By Susan Hale Thomas (Photo/Susan Hale Thomas)
Former Alexandria Judge Daniel Fairfax O’Flaherty died last Thursday at his home in Rosemont at the age of 89.
O’Flaherty served his country during World War II in the U.S. Army Air Forces and then served Alexandria in a variety of capacities for decades. He graduated in 1949 from George Washington University Law School and, at the age of 27, O’Flaherty was elected to city council. In 1956, he was appointed judge to the General District Court where he served for 42 years until his retirement in 1998.
Retired Chief Judge Robert Giammatorio worked with O’Flaherty for a number of years: Giammatorio’s father George grew up with O’Flaherty, both attended George Washington High School and George Washington University Law School and both practiced law in the city.
“At 5 or 6 in the morning, people would see Dan running from his home in Rosemont, down Russell Road and all the way to the courthouse on King Street,” Giammatorio said. “When we rebuilt the courthouse we had showers installed. He’d shower and put his robe on and go to work. In the afternoon, he’d do it all over again. He had a period where he’d bike, too. Lots of people would see him but weren’t sure who he was.”
Giammatorio said O’Flaherty was a “professional Irishman” and always in cahoots with his close friend Pat Troy and the Ballyshaners, a group created in 1980 to promote and preserve Irish heritage and responsible for the city’s annual St. Patrick’s Day parade.
“Dan was often grand marshal at the St. Patrick’s Day parade and he stuck a shamrock on everyone,” Giammatorio said. “He didn’t care if you were Italian or Jewish.
“The St. Patrick’s Day parade became a great part of his routine. He judged the dog beauty contest. He said to me, ‘What do I know about dogs? You know, Bobby, this is the toughest contest I’ve ever judged. This judging is much tougher than in the courtroom because the losers get really mad.’”
Giammatorio said O’Flaherty was a wonderful man and a great judge who was loved by everyone. Lawyers in the courthouse had a saying that O’Flaherty was the center planet of their universe.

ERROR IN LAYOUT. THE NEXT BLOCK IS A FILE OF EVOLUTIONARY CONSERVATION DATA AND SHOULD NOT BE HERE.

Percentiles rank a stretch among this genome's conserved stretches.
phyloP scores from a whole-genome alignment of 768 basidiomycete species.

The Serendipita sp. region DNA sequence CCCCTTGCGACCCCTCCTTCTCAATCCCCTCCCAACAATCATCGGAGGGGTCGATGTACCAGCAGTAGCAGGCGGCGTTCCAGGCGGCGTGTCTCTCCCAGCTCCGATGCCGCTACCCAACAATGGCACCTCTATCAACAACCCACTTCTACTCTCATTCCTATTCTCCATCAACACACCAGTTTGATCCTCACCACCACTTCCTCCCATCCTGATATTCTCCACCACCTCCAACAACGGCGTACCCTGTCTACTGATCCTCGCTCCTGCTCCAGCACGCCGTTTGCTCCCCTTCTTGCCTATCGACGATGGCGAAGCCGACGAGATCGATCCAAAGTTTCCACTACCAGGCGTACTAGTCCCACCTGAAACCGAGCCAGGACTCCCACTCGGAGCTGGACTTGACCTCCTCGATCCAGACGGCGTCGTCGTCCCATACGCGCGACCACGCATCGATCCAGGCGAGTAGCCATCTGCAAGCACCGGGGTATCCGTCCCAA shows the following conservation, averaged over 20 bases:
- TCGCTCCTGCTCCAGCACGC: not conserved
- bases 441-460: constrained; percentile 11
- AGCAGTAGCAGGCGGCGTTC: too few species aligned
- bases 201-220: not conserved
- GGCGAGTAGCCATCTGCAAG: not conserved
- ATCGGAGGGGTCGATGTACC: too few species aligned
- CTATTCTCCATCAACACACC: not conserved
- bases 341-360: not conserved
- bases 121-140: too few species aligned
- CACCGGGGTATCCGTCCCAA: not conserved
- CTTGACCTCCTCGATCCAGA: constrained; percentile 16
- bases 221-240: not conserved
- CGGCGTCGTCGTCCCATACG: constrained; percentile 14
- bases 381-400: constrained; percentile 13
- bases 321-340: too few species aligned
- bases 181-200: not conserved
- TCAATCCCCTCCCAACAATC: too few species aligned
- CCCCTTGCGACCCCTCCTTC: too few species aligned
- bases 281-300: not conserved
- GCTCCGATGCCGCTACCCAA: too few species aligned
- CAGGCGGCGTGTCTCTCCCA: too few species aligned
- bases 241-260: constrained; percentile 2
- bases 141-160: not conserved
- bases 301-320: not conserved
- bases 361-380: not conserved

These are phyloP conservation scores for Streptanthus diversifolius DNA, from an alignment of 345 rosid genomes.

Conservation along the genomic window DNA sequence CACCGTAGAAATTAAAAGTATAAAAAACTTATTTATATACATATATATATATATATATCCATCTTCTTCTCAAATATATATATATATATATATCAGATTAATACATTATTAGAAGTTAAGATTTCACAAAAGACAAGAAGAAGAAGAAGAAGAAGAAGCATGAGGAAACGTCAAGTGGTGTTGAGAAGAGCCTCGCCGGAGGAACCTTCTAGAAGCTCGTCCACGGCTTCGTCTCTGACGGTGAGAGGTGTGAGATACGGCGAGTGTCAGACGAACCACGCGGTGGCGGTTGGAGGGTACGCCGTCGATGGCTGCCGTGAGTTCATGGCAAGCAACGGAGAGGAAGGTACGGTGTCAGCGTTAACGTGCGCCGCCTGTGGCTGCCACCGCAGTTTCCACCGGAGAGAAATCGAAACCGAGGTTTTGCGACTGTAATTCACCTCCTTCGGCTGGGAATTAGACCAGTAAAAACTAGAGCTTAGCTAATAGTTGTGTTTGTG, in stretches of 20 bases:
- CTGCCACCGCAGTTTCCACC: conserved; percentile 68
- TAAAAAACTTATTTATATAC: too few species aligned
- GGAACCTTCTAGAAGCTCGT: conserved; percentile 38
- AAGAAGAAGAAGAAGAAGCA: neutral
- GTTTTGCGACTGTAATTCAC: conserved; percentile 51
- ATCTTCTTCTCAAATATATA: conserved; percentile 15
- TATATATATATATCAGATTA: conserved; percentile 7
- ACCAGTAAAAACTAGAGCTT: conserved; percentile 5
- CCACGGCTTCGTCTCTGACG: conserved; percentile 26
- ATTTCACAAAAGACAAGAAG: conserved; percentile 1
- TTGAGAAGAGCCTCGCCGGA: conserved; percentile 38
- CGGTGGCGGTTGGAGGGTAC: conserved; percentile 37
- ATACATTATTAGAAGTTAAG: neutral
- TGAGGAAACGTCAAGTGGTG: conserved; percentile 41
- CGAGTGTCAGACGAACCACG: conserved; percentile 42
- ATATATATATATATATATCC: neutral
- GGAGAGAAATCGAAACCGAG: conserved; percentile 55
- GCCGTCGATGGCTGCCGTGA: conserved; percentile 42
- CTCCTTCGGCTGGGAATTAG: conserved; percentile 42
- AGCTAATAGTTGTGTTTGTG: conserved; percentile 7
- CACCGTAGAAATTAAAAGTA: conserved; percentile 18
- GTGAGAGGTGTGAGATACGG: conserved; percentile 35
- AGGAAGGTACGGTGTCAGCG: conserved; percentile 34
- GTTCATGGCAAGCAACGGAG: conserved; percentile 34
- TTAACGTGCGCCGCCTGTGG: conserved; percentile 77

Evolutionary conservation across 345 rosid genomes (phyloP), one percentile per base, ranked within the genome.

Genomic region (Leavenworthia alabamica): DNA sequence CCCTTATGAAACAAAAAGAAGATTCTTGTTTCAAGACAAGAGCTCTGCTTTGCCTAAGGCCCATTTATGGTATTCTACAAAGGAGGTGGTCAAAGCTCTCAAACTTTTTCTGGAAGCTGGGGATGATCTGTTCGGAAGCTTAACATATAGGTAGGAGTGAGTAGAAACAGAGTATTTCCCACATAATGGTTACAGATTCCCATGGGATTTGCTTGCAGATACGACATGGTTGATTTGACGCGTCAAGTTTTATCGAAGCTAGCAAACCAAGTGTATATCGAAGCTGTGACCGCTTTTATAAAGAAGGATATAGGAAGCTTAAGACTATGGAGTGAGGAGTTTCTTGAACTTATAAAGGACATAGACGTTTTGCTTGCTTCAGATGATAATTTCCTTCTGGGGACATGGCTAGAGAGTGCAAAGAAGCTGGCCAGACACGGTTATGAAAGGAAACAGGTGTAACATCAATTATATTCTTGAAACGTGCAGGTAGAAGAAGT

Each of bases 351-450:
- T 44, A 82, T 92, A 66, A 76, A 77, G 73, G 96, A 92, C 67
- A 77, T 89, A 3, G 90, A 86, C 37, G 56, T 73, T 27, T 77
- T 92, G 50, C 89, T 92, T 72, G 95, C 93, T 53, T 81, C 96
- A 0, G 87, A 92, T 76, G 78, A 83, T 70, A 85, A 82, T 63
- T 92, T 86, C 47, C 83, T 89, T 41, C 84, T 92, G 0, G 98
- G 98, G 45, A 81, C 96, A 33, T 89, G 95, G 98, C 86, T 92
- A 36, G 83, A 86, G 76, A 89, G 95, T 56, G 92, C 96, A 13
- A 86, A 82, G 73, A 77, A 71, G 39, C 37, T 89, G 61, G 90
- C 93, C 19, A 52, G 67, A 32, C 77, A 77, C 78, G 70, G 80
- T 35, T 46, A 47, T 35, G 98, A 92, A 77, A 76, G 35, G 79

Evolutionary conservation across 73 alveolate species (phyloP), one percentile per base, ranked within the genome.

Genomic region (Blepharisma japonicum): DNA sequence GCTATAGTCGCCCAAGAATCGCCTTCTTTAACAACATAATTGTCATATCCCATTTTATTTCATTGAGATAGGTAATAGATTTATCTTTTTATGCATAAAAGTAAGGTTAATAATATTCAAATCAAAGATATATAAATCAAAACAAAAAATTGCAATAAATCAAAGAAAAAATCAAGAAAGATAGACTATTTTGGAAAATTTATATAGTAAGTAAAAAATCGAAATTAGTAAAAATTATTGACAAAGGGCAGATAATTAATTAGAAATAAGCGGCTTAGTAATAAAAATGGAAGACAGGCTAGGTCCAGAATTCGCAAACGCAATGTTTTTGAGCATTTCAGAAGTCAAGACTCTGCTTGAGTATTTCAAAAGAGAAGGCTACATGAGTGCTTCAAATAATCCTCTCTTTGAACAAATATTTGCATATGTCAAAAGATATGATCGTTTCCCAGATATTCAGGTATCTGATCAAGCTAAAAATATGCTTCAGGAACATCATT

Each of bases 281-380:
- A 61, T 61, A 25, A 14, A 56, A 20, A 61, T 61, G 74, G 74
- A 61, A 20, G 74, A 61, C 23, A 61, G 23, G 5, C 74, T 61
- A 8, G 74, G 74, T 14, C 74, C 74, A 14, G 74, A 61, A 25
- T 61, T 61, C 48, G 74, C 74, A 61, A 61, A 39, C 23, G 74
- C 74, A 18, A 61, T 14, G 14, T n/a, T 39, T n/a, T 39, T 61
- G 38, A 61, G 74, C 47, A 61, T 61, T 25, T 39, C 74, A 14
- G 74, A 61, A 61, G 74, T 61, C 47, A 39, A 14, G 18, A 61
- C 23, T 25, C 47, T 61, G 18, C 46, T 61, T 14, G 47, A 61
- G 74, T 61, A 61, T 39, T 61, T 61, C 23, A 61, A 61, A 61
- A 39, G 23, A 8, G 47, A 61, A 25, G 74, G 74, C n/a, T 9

Longtime friend and Alexandria’s Irish stalwart Troy described his first encounter with O’Flaherty. It was around the time that Troy had the idea to start a St. Patrick’s Day parade in Alexandria. He went to then-Mayor Charles Beatley and asked him how he could make it happen.
“Beatley said he’d bring his buddies to my restaurant later and we’d talk about it then,” Troy said. “In walked (former city councilor, mayor and U.S. Rep.) Jim Moran, Fire Chief Charlie Rule, Mayor Beatley and O’Flaherty. I don’t know who was over there running City Hall since they were all there in the restaurant.”
It was 1980 and Troy enlisted O’Flaherty to start a parade committee. The group felt the committee needed a name and O’Flaherty, the only one who knew any Gaelic, suggested they call it Ballyshaners.
“What does that mean?” Troy asked at the time.
“It means Old Towners in Gaelic,” O’Flaherty said.
“Now how perfect a name could that be!” Troy recounted. “He gave us the beautiful Gaelic name for our parade.”
Troy put O’Flaherty and another resident in charge of judging the dog show.
“I thought it was funny — you know, here comes the judge,” Troy said. “The man was so Irish. The first time I saw him I thought he was the most impeccably dressed man. He sat down in my restaurant wearing a dicky bow and ordered a bowl of leek and potato soup.
I thought to myself, ‘Who wears a dicky bow?’ I asked him where he worked and he said, ‘Over at the courthouse.’ He wasn’t arrogant. He never said, ‘I’m a judge.’”
Troy had fond memories of his friend, especially when it came to political advice.
“I’ll always remember when I decided to run for politics,” he said. “I told O’Flaherty I didn’t want to run as a Democrat or a Republican, but I would run as an Independent.”
Troy asked O’Flaherty for advice and he didn’t listen.
“If you run as an Independent you’ve got nothing,” Troy recalled him saying. “So I ran as an Indy and I get clobbered. He was right. It was a good laugh.”
Troy said O’Flaherty’s presence will be missed throughout the city.
“He was so proud of his [Ballyshaners] sash,” he said. “That smile on his face was radiant. He had a great happy laugh. It came from his heart.
“There will never be another Judge O’Flaherty. He treated everyone the same. He made these huge decisions as a judge but he was a gentle giant. He was an institution for our city and he will never be forgotten.”
O’Flaherty is survived by his wife Resa O’Flaherty and daughters Susan O’Flaherty Griffith and Lucelle O’Flaherty. His son Daniel F. O’Flaherty Jr. died in January at the age of 63.